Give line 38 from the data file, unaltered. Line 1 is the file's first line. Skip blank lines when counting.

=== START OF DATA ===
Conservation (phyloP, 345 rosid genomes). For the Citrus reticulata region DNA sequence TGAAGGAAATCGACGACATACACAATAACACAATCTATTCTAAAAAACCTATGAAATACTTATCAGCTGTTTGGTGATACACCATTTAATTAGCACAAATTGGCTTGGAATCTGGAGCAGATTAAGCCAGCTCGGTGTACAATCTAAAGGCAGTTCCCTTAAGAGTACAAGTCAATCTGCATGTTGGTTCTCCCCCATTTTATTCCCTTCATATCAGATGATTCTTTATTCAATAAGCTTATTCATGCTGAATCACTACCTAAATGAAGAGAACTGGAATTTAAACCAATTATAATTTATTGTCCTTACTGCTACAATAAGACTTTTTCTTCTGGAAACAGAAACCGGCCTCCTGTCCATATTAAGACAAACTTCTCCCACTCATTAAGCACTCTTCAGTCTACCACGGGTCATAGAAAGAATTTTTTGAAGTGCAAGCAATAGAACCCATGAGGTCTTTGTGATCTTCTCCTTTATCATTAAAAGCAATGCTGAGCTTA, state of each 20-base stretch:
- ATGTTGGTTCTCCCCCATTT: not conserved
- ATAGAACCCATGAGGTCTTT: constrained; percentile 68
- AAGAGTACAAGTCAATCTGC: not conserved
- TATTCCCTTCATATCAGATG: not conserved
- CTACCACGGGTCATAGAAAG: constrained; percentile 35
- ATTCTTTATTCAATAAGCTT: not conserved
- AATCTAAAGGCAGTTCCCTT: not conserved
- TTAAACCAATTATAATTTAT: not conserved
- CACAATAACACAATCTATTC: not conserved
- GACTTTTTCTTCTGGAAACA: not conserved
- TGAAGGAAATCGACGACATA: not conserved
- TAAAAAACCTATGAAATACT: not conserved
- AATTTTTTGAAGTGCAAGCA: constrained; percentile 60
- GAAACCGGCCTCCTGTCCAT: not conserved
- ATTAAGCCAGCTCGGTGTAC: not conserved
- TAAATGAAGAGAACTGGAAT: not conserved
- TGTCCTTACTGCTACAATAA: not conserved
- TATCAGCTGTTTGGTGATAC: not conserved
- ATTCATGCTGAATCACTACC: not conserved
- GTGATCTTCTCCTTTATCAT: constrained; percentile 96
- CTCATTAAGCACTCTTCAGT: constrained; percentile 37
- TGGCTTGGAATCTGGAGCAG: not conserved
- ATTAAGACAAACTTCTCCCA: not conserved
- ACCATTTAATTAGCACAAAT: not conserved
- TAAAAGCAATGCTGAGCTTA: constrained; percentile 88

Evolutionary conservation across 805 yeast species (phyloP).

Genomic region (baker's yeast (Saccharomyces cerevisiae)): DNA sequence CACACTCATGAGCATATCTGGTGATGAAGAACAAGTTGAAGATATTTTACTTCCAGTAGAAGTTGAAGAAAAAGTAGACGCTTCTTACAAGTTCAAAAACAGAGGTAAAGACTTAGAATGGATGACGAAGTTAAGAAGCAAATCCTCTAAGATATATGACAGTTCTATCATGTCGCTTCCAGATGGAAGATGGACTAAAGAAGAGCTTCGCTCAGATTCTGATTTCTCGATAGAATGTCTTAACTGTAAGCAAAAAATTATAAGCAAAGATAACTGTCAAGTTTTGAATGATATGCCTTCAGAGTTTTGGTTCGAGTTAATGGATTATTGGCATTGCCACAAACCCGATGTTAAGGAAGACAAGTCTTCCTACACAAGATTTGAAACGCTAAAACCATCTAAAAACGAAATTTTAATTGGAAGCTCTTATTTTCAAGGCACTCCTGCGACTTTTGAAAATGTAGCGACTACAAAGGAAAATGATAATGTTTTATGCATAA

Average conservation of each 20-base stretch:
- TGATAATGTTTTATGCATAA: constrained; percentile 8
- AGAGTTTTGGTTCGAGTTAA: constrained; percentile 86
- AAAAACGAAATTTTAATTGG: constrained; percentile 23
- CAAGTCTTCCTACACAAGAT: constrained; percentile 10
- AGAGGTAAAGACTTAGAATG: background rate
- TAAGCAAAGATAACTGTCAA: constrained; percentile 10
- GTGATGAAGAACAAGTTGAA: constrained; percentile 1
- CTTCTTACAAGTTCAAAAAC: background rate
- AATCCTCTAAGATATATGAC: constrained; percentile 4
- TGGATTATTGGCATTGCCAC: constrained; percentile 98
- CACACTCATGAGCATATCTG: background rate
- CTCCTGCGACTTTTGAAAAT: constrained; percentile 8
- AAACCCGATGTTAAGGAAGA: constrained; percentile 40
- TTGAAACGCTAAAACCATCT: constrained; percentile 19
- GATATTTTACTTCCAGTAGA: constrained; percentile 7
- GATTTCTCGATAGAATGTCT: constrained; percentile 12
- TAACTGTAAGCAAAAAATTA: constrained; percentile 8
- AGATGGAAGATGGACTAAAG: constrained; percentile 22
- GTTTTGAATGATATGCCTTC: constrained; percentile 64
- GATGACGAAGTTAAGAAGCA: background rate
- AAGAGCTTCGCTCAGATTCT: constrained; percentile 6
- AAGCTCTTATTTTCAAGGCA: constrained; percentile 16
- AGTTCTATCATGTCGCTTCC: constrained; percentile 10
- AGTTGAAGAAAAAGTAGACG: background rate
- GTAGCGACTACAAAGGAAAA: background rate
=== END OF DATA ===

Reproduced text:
- AATCCTCTAAGATATATGAC: constrained; percentile 4